CLUE 8- SOLUTION

In typical Team Mystic Fish over-analysis, we noticed typos on the Coleridge quotation and tried to read meaning into them. For example, the word "subtlest" was missing the first "T" and "mathematical" was missing the "H." Hmmm.... could that be TH for "Treasure Hunt?" or TH as in the start of THC? (After all, this was the 420 game.) No, to paraphrase somebody-famous-or-other, "sometimes a typo is just a typo."

This first sheet shows F(n) = y, where y = the number of areas into which you divide a circle by connecting each of n points on its circumference with every other point.

The formula is:

F(n) = 1 + C(n,4) + C(n,2)

C(n,k) is also known as "n choose k" and equals the number of unordered combinations of n items taken k at a time. C(n,k) = n! / [k! * (n-k)!]

n! is also known as "n factorial" and equals n * (n-1) * (n-2) .... * 2 * 1

A discussion of this formula can be found at http://cut-the-knot.com/Generalization/cuttingcircle.html and also at http://forum.swarthmore.edu/dr.math/problems/shah5.19.98.html.

{click on the image to see it full-size - it's clearer when it's larger}

The second sheet is the cipher that has to be solved to reveal the next clue location. Because the first sample sheet only shows f(n) up to n = 6, but the cipher calls for us to know the values f(n) for n as large as 42, we needed to find the formula or someone who could give us the values. Fortunately Kiran Kedlaya, our mathematician teammate who couldn't play this time, was home and played phone-a-friend; he had the information at his fingertips, so he read us the values.

 n F(n) mod(F(n),26) n F(n) mod(F(n),26) n F(n) mod(F(n),26) 1 1 1 15 1471 15 29 24158 4 2 2 2 16 1941 17 30 27841 21 3 4 4 17 2517 21 31 31931 3 4 8 8 18 3214 16 32 36457 5 5 16 16 19 4048 18 33 41449 5 6 31 5 20 5036 18 34 46938 8 7 57 5 21 6196 8 35 52956 20 8 99 21 22 7547 7 36 59536 22 9 163 7 23 9109 9 37 66712 22 10 256 22 24 10903 9 38 74519 3 11 386 22 25 12951 3 39 82993 1 12 562 16 26 15276 14 40 92171 1 13 794 14 27 17902 14 41 102091 15 14 1093 1 28 20854 2 42 112792 4

After taking the values Kiran we gave us, we converted each number to mod(26). In other words, we kept subtracting 26 from it until we got a number between 1 and 26. Then we took the operations on the second sheet and applied them to those numbers. In other words, when the second slip said F(5) - F(31) we calculated mod(F(5),26) - mod (F(31),26). We could have just subtracted F(31) from F(5) but then we would have had to convert a negative number to a letter. Easier to do the mod(26) first. The final step to get the answer in plain text was to convert the resulting numbers to letters, where for example if the number result was 6, the corresponding letter was the sixth letter of the alphabet (F).

 Operation mod(F(n1),26) mod(F(n2),26) Result Letter F(28) + F(29) 2 4 6 F F(15) 15 15 O F(19) 18 18 R F(6) 5 5 E F(30) - F(2) 21 2 19 S F(35) 20 20 T F(41) 15 15 O F(9) - F(1) 7 1 6 F F(13) 14 14 N F(24) 9 9 I F(27) + F(33) 14 5 19 S F(7) 5 5 E F(27) 14 14 N F(42) + F(39) 4 1 5 E F(20) - F(33) 18 5 13 M F(40) 1 1 A F(19) 18 18 R F(26) - F(25) 14 3 11 K F(16) + F(28) 17 2 19 S F(21) + F(22) 8 7 15 O F(26) 14 14 N F(32) 5 5 E F(12) 16 16 P F(35) 20 20 T F(35) 20 20 T F(34) + F(41) 8 15 23 W F(15) 15 15 O F(5) - F(31) 16 3 13 M F(23) 9 9 I F(18) - F(3) 16 4 12 L F(31) + F(2) 3 2 5 E F(20) + F(1) 18 1 19 S F(5) 16 16 P F(39) 1 1 A F(15) + F(42) 15 4 19 S F(36) - F(2) 22 2 20 T F(7) 5 5 E F(26) 14 14 N F(18) + F(3) 16 4 20 T F(20) 18 18 R F(34) - F(22) 8 7 1 A F(26) 14 14 N F(38) 3 3 C F(33) 5 5 E F(37) - F(35) 22 20 2 B F(11) - F(22) 22 7 15 O F(41) 15 15 O F(17) - F(14) 21 1 20 T F(4) 8 8 H F(15) 15 15 O F(10) 22 22 V F(8) - F(18) 21 16 5 E F(35) - F(28) 20 2 18 R F(20) + F(14) 18 1 19 S F(35) 20 20 T F(7) 5 5 E F(21) - F(38) 8 3 5 E F(3) + F(4) 4 8 12 L F(9) - F(7) 7 5 2 B F(20) 18 18 R F(24) 9 9 I F(3) 4 4 D F(22) 7 7 G F(33) 5 5 E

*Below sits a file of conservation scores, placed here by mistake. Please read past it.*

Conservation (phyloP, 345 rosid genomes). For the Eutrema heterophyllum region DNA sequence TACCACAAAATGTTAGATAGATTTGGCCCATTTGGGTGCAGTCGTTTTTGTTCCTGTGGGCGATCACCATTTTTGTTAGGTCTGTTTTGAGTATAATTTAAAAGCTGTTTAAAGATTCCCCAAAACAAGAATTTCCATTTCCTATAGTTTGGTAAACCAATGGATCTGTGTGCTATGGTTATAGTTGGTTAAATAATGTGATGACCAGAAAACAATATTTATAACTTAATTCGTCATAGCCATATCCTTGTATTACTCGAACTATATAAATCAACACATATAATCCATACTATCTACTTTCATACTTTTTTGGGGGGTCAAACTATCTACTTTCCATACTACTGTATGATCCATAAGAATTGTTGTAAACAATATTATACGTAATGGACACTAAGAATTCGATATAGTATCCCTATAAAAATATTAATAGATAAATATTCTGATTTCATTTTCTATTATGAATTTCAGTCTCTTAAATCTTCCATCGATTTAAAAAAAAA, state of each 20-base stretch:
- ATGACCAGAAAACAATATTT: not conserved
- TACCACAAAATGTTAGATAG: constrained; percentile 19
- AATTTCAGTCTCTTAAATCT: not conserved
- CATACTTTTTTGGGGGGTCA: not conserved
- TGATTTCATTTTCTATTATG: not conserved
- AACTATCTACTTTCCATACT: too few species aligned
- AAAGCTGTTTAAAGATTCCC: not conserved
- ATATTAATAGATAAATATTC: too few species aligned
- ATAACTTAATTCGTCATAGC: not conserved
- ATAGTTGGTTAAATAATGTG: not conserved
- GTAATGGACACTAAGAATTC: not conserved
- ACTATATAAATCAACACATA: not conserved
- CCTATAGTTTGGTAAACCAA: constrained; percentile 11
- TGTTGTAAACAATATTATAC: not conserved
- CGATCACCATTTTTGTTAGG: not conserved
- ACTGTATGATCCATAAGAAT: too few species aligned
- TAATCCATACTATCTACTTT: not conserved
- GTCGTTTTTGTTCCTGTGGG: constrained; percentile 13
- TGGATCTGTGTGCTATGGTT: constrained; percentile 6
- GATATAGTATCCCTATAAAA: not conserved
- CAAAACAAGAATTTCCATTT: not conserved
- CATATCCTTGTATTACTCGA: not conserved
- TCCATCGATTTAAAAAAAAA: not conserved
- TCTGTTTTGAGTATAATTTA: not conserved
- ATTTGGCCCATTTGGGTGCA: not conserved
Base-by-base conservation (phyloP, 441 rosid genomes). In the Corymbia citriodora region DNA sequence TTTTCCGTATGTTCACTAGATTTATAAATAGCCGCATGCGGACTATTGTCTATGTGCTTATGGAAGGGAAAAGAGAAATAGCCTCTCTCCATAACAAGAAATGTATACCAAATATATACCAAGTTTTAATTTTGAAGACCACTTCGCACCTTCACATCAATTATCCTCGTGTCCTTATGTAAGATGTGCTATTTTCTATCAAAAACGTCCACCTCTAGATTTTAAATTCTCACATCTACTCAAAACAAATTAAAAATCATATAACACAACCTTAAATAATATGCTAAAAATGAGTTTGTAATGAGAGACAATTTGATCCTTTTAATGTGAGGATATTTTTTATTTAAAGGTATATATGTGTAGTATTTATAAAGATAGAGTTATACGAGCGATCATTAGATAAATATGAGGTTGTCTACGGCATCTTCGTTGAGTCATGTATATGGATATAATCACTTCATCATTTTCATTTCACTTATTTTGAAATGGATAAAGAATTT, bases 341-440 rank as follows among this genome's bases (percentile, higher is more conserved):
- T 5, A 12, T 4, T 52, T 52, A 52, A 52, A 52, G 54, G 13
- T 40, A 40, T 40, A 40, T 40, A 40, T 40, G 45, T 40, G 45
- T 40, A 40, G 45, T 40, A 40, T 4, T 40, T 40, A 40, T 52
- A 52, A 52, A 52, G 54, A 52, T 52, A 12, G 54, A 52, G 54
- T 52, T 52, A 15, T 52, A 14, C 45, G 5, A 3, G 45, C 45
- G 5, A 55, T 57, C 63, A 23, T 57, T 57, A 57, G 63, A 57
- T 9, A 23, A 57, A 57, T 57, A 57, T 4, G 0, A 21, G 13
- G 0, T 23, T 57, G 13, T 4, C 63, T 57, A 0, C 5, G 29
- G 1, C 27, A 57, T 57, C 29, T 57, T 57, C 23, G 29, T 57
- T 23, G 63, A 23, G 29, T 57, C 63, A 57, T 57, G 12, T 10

FOREST OF NISENE MARKS
ONE PT TWO MILES PAST ENTRANCE
BOOTH OVER STEEL BRIDGE

OK
At this point things didn't go quite as planned, so I have to give you some background information here.

After we entered the Forest of Nisene Marks, we were supposed to go over the steel bridge mentioned above, which we did. There was a phone booth by that bridge. Tracking us with our GPS transmitters, GC would know exactly when we reached the bridge and were going to call us on that phone. In the dead of night, traveling very slowly on an extremely bumpy dirt road, we were bound to hear the phone ring and pick it up.

At that point, they were going to tell us that the Women in Red were enemy agents from the Matrix and that we should go to the Santa Cruz Lighthouse to disable their vehicle (but first, we should pick up our next clue and a bag of food - bread, salami, cheese, etc, which we really appreciated!).

Unfortunately this very cool clue didn't work out as planned because the phone at the phone booth had stopped working before we got there. So GC called us on our cell phone instead and told us about the Women in Red.

Coincidentally, our team had just been speculating about the Women in Red team. First, GC had been telling us every time we called in that the Women in Red team were in the lead. And they had been leaving behind 3x5 cards with lipstick kisses on them (teams do that to taunt the teams behind them - they leave behind customized team tokens). We were suspicious because they had written the best java game agent, they had led the game for 20 hours, yet they were a rookie team??? So when GC told us that they were "Matrix agents" we weren't surprised.

Clue 9